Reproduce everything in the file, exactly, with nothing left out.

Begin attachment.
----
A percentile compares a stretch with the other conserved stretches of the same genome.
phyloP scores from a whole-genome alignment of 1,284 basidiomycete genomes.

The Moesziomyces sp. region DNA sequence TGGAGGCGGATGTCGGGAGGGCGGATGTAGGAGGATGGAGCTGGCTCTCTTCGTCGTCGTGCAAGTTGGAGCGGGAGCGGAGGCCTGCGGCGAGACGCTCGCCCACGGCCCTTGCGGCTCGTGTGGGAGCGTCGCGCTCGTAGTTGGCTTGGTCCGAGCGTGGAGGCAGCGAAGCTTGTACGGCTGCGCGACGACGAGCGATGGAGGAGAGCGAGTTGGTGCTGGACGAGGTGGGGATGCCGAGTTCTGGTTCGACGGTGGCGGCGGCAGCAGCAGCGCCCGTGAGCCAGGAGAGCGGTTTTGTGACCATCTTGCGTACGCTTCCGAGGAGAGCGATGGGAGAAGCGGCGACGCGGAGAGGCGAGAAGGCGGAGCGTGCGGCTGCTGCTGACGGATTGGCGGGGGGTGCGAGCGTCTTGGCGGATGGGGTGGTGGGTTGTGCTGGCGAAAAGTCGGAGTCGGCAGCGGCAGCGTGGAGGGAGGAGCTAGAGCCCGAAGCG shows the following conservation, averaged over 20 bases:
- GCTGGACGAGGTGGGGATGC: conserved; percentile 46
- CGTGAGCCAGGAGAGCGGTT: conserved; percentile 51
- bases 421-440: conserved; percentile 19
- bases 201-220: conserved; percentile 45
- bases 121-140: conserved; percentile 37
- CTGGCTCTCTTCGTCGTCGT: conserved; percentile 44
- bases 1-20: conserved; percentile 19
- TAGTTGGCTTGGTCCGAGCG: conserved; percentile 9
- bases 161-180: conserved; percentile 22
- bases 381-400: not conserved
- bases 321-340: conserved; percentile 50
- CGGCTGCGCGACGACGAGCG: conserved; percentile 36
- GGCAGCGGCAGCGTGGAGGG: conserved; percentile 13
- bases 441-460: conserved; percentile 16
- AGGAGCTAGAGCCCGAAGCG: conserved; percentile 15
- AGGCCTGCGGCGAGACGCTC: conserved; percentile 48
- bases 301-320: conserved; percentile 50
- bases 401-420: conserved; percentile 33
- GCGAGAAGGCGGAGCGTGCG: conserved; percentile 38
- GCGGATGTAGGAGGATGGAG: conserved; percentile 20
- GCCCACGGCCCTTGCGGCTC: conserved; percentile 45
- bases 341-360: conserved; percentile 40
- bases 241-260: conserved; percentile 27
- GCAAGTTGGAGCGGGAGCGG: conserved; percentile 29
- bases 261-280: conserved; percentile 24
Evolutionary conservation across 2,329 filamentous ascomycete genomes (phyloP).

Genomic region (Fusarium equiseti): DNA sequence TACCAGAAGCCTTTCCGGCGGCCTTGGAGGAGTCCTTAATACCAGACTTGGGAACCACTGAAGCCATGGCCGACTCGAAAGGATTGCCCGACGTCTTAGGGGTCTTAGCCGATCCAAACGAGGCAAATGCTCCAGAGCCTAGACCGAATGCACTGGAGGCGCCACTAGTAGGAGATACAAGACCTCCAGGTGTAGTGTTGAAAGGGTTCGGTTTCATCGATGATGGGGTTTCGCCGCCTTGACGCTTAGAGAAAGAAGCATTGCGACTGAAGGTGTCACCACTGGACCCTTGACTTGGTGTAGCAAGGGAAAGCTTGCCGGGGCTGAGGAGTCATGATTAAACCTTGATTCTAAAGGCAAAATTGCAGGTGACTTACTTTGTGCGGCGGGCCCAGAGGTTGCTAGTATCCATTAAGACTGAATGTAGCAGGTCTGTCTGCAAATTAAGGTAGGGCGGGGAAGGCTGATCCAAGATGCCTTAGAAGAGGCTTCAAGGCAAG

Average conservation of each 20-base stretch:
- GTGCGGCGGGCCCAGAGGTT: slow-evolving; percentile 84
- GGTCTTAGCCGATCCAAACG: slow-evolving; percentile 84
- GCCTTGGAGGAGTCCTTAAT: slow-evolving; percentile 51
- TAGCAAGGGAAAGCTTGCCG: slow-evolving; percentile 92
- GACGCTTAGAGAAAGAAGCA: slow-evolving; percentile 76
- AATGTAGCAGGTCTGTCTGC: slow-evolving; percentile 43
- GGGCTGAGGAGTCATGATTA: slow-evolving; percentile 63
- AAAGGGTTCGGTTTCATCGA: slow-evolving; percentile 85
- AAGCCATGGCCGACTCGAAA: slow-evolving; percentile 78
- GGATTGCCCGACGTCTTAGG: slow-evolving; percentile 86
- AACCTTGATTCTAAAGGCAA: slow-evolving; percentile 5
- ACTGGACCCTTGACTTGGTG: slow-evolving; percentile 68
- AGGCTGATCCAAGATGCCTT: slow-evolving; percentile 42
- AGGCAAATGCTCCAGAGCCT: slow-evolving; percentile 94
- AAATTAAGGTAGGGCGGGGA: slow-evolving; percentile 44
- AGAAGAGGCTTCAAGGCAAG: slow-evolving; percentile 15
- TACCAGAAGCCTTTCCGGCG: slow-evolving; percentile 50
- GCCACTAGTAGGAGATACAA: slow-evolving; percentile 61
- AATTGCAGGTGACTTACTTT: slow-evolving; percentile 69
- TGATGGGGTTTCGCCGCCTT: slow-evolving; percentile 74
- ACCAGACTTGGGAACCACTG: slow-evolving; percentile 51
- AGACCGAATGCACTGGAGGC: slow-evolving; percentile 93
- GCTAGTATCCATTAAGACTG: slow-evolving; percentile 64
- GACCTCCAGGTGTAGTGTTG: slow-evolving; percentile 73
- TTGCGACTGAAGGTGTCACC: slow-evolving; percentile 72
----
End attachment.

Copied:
A percentile compares a stretch with the other conserved stretches of the same genome.
phyloP scores from a whole-genome alignment of 1,284 basidiomycete genomes.

The Moesziomyces sp. region DNA sequence TGGAGGCGGATGTCGGGAGGGCGGATGTAGGAGGATGGAGCTGGCTCTCTTCGTCGTCGTGCAAGTTGGAGCGGGAGCGGAGGCCTGCGGCGAGACGCTCGCCCACGGCCCTTGCGGCTCGTGTGGGAGCGTCGCGCTCGTAGTTGGCTTGGTCCGAGCGTGGAGGCAGCGAAGCTTGTACGGCTGCGCGACGACGAGCGATGGAGGAGAGCGAGTTGGTGCTGGACGAGGTGGGGATGCCGAGTTCTGGTTCGACGGTGGCGGCGGCAGCAGCAGCGCCCGTGAGCCAGGAGAGCGGTTTTGTGACCATCTTGCGTACGCTTCCGAGGAGAGCGATGGGAGAAGCGGCGACGCGGAGAGGCGAGAAGGCGGAGCGTGCGGCTGCTGCTGACGGATTGGCGGGGGGTGCGAGCGTCTTGGCGGATGGGGTGGTGGGTTGTGCTGGCGAAAAGTCGGAGTCGGCAGCGGCAGCGTGGAGGGAGGAGCTAGAGCCCGAAGCG shows the following conservation, averaged over 20 bases:
- GCTGGACGAGGTGGGGATGC: conserved; percentile 46
- CGTGAGCCAGGAGAGCGGTT: conserved; percentile 51
- bases 421-440: conserved; percentile 19
- bases 201-220: conserved; percentile 45
- bases 121-140: conserved; percentile 37
- CTGGCTCTCTTCGTCGTCGT: conserved; percentile 44
- bases 1-20: conserved; percentile 19
- TAGTTGGCTTGGTCCGAGCG: conserved; percentile 9
- bases 161-180: conserved; percentile 22
- bases 381-400: not conserved
- bases 321-340: conserved; percentile 50
- CGGCTGCGCGACGACGAGCG: conserved; percentile 36
- GGCAGCGGCAGCGTGGAGGG: conserved; percentile 13
- bases 441-460: conserved; percentile 16
- AGGAGCTAGAGCCCGAAGCG: conserved; percentile 15
- AGGCCTGCGGCGAGACGCTC: conserved; percentile 48
- bases 301-320: conserved; percentile 50
- bases 401-420: conserved; percentile 33
- GCGAGAAGGCGGAGCGTGCG: conserved; percentile 38
- GCGGATGTAGGAGGATGGAG: conserved; percentile 20
- GCCCACGGCCCTTGCGGCTC: conserved; percentile 45
- bases 341-360: conserved; percentile 40
- bases 241-260: conserved; percentile 27
- GCAAGTTGGAGCGGGAGCGG: conserved; percentile 29
- bases 261-280: conserved; percentile 24
Evolutionary conservation across 2,329 filamentous ascomycete genomes (phyloP).

Genomic region (Fusarium equiseti): DNA sequence TACCAGAAGCCTTTCCGGCGGCCTTGGAGGAGTCCTTAATACCAGACTTGGGAACCACTGAAGCCATGGCCGACTCGAAAGGATTGCCCGACGTCTTAGGGGTCTTAGCCGATCCAAACGAGGCAAATGCTCCAGAGCCTAGACCGAATGCACTGGAGGCGCCACTAGTAGGAGATACAAGACCTCCAGGTGTAGTGTTGAAAGGGTTCGGTTTCATCGATGATGGGGTTTCGCCGCCTTGACGCTTAGAGAAAGAAGCATTGCGACTGAAGGTGTCACCACTGGACCCTTGACTTGGTGTAGCAAGGGAAAGCTTGCCGGGGCTGAGGAGTCATGATTAAACCTTGATTCTAAAGGCAAAATTGCAGGTGACTTACTTTGTGCGGCGGGCCCAGAGGTTGCTAGTATCCATTAAGACTGAATGTAGCAGGTCTGTCTGCAAATTAAGGTAGGGCGGGGAAGGCTGATCCAAGATGCCTTAGAAGAGGCTTCAAGGCAAG

Average conservation of each 20-base stretch:
- GTGCGGCGGGCCCAGAGGTT: slow-evolving; percentile 84
- GGTCTTAGCCGATCCAAACG: slow-evolving; percentile 84
- GCCTTGGAGGAGTCCTTAAT: slow-evolving; percentile 51
- TAGCAAGGGAAAGCTTGCCG: slow-evolving; percentile 92
- GACGCTTAGAGAAAGAAGCA: slow-evolving; percentile 76
- AATGTAGCAGGTCTGTCTGC: slow-evolving; percentile 43
- GGGCTGAGGAGTCATGATTA: slow-evolving; percentile 63
- AAAGGGTTCGGTTTCATCGA: slow-evolving; percentile 85
- AAGCCATGGCCGACTCGAAA: slow-evolving; percentile 78
- GGATTGCCCGACGTCTTAGG: slow-evolving; percentile 86
- AACCTTGATTCTAAAGGCAA: slow-evolving; percentile 5
- ACTGGACCCTTGACTTGGTG: slow-evolving; percentile 68
- AGGCTGATCCAAGATGCCTT: slow-evolving; percentile 42
- AGGCAAATGCTCCAGAGCCT: slow-evolving; percentile 94
- AAATTAAGGTAGGGCGGGGA: slow-evolving; percentile 44
- AGAAGAGGCTTCAAGGCAAG: slow-evolving; percentile 15
- TACCAGAAGCCTTTCCGGCG: slow-evolving; percentile 50
- GCCACTAGTAGGAGATACAA: slow-evolving; percentile 61
- AATTGCAGGTGACTTACTTT: slow-evolving; percentile 69
- TGATGGGGTTTCGCCGCCTT: slow-evolving; percentile 74
- ACCAGACTTGGGAACCACTG: slow-evolving; percentile 51
- AGACCGAATGCACTGGAGGC: slow-evolving; percentile 93
- GCTAGTATCCATTAAGACTG: slow-evolving; percentile 64
- GACCTCCAGGTGTAGTGTTG: slow-evolving; percentile 73
- TTGCGACTGAAGGTGTCACC: slow-evolving; percentile 72